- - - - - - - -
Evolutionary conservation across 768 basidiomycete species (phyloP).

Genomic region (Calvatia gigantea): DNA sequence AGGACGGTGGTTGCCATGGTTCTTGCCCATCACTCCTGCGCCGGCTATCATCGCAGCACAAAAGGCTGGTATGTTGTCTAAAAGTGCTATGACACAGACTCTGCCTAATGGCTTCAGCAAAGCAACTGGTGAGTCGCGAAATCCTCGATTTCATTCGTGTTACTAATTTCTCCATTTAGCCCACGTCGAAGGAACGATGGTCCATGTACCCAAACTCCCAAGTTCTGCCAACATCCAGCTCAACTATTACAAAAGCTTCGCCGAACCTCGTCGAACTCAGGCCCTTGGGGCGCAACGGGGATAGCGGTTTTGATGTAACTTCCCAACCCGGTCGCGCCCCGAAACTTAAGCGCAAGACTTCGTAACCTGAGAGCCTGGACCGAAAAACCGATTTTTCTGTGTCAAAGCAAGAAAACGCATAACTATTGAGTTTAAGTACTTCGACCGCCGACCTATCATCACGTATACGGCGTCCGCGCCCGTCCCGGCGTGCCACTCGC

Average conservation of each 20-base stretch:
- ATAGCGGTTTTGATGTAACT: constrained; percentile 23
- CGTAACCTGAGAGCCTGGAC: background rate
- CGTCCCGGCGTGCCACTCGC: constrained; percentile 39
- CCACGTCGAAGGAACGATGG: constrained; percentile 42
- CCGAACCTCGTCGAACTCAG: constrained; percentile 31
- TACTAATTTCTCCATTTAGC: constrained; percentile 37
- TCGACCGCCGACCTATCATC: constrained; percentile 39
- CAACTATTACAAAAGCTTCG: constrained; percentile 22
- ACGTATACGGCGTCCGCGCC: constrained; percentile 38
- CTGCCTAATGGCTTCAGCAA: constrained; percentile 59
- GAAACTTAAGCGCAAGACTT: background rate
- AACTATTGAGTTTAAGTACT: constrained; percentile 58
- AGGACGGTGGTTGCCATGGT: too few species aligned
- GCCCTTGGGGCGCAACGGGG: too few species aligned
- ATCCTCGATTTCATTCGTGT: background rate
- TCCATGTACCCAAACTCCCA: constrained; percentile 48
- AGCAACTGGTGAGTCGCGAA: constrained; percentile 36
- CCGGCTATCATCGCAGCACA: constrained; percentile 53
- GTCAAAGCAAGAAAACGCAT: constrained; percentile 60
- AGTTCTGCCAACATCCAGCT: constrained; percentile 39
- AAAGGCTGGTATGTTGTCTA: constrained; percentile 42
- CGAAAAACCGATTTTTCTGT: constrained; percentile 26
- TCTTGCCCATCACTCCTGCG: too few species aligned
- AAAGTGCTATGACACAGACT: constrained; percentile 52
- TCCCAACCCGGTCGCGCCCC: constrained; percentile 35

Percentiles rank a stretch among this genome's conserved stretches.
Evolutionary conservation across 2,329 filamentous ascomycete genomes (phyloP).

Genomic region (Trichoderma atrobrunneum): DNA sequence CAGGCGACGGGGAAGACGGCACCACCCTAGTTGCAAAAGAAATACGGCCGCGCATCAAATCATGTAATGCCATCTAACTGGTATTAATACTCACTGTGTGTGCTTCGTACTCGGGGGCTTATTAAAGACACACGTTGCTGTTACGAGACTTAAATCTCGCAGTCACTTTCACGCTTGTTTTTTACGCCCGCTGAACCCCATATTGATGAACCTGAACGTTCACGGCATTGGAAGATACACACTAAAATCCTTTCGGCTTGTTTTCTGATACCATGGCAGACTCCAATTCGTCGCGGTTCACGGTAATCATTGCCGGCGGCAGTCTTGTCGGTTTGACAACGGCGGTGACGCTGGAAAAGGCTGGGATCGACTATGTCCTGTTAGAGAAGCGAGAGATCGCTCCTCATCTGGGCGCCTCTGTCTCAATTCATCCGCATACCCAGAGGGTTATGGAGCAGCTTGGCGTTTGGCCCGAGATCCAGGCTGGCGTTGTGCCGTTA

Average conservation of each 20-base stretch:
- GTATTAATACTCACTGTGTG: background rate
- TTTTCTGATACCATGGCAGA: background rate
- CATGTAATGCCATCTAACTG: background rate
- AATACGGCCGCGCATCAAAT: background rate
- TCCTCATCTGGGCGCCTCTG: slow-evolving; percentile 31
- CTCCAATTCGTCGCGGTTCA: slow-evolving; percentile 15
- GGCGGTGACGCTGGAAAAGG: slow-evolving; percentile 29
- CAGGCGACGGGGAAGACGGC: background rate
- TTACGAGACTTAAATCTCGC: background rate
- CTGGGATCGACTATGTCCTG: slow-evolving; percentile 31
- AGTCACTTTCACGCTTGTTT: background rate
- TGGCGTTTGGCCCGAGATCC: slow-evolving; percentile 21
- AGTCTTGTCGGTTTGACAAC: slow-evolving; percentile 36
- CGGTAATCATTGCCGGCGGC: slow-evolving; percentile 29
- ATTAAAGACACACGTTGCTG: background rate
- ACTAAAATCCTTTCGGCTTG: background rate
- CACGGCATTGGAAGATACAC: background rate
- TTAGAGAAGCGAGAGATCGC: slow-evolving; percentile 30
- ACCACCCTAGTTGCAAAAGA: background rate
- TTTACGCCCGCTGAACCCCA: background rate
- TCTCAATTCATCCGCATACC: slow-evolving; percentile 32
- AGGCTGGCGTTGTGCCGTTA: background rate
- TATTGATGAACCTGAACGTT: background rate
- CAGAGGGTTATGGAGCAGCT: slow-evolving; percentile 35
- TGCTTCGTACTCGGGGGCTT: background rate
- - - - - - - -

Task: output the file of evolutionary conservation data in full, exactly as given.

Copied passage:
Evolutionary conservation across 768 basidiomycete species (phyloP).

Genomic region (Calvatia gigantea): DNA sequence AGGACGGTGGTTGCCATGGTTCTTGCCCATCACTCCTGCGCCGGCTATCATCGCAGCACAAAAGGCTGGTATGTTGTCTAAAAGTGCTATGACACAGACTCTGCCTAATGGCTTCAGCAAAGCAACTGGTGAGTCGCGAAATCCTCGATTTCATTCGTGTTACTAATTTCTCCATTTAGCCCACGTCGAAGGAACGATGGTCCATGTACCCAAACTCCCAAGTTCTGCCAACATCCAGCTCAACTATTACAAAAGCTTCGCCGAACCTCGTCGAACTCAGGCCCTTGGGGCGCAACGGGGATAGCGGTTTTGATGTAACTTCCCAACCCGGTCGCGCCCCGAAACTTAAGCGCAAGACTTCGTAACCTGAGAGCCTGGACCGAAAAACCGATTTTTCTGTGTCAAAGCAAGAAAACGCATAACTATTGAGTTTAAGTACTTCGACCGCCGACCTATCATCACGTATACGGCGTCCGCGCCCGTCCCGGCGTGCCACTCGC

Average conservation of each 20-base stretch:
- ATAGCGGTTTTGATGTAACT: constrained; percentile 23
- CGTAACCTGAGAGCCTGGAC: background rate
- CGTCCCGGCGTGCCACTCGC: constrained; percentile 39
- CCACGTCGAAGGAACGATGG: constrained; percentile 42
- CCGAACCTCGTCGAACTCAG: constrained; percentile 31
- TACTAATTTCTCCATTTAGC: constrained; percentile 37
- TCGACCGCCGACCTATCATC: constrained; percentile 39
- CAACTATTACAAAAGCTTCG: constrained; percentile 22
- ACGTATACGGCGTCCGCGCC: constrained; percentile 38
- CTGCCTAATGGCTTCAGCAA: constrained; percentile 59
- GAAACTTAAGCGCAAGACTT: background rate
- AACTATTGAGTTTAAGTACT: constrained; percentile 58
- AGGACGGTGGTTGCCATGGT: too few species aligned
- GCCCTTGGGGCGCAACGGGG: too few species aligned
- ATCCTCGATTTCATTCGTGT: background rate
- TCCATGTACCCAAACTCCCA: constrained; percentile 48
- AGCAACTGGTGAGTCGCGAA: constrained; percentile 36
- CCGGCTATCATCGCAGCACA: constrained; percentile 53
- GTCAAAGCAAGAAAACGCAT: constrained; percentile 60
- AGTTCTGCCAACATCCAGCT: constrained; percentile 39
- AAAGGCTGGTATGTTGTCTA: constrained; percentile 42
- CGAAAAACCGATTTTTCTGT: constrained; percentile 26
- TCTTGCCCATCACTCCTGCG: too few species aligned
- AAAGTGCTATGACACAGACT: constrained; percentile 52
- TCCCAACCCGGTCGCGCCCC: constrained; percentile 35

Percentiles rank a stretch among this genome's conserved stretches.
Evolutionary conservation across 2,329 filamentous ascomycete genomes (phyloP).

Genomic region (Trichoderma atrobrunneum): DNA sequence CAGGCGACGGGGAAGACGGCACCACCCTAGTTGCAAAAGAAATACGGCCGCGCATCAAATCATGTAATGCCATCTAACTGGTATTAATACTCACTGTGTGTGCTTCGTACTCGGGGGCTTATTAAAGACACACGTTGCTGTTACGAGACTTAAATCTCGCAGTCACTTTCACGCTTGTTTTTTACGCCCGCTGAACCCCATATTGATGAACCTGAACGTTCACGGCATTGGAAGATACACACTAAAATCCTTTCGGCTTGTTTTCTGATACCATGGCAGACTCCAATTCGTCGCGGTTCACGGTAATCATTGCCGGCGGCAGTCTTGTCGGTTTGACAACGGCGGTGACGCTGGAAAAGGCTGGGATCGACTATGTCCTGTTAGAGAAGCGAGAGATCGCTCCTCATCTGGGCGCCTCTGTCTCAATTCATCCGCATACCCAGAGGGTTATGGAGCAGCTTGGCGTTTGGCCCGAGATCCAGGCTGGCGTTGTGCCGTTA

Average conservation of each 20-base stretch:
- GTATTAATACTCACTGTGTG: background rate
- TTTTCTGATACCATGGCAGA: background rate
- CATGTAATGCCATCTAACTG: background rate
- AATACGGCCGCGCATCAAAT: background rate
- TCCTCATCTGGGCGCCTCTG: slow-evolving; percentile 31
- CTCCAATTCGTCGCGGTTCA: slow-evolving; percentile 15
- GGCGGTGACGCTGGAAAAGG: slow-evolving; percentile 29
- CAGGCGACGGGGAAGACGGC: background rate
- TTACGAGACTTAAATCTCGC: background rate
- CTGGGATCGACTATGTCCTG: slow-evolving; percentile 31
- AGTCACTTTCACGCTTGTTT: background rate
- TGGCGTTTGGCCCGAGATCC: slow-evolving; percentile 21
- AGTCTTGTCGGTTTGACAAC: slow-evolving; percentile 36
- CGGTAATCATTGCCGGCGGC: slow-evolving; percentile 29
- ATTAAAGACACACGTTGCTG: background rate
- ACTAAAATCCTTTCGGCTTG: background rate
- CACGGCATTGGAAGATACAC: background rate
- TTAGAGAAGCGAGAGATCGC: slow-evolving; percentile 30
- ACCACCCTAGTTGCAAAAGA: background rate
- TTTACGCCCGCTGAACCCCA: background rate
- TCTCAATTCATCCGCATACC: slow-evolving; percentile 32
- AGGCTGGCGTTGTGCCGTTA: background rate
- TATTGATGAACCTGAACGTT: background rate
- CAGAGGGTTATGGAGCAGCT: slow-evolving; percentile 35
- TGCTTCGTACTCGGGGGCTT: background rate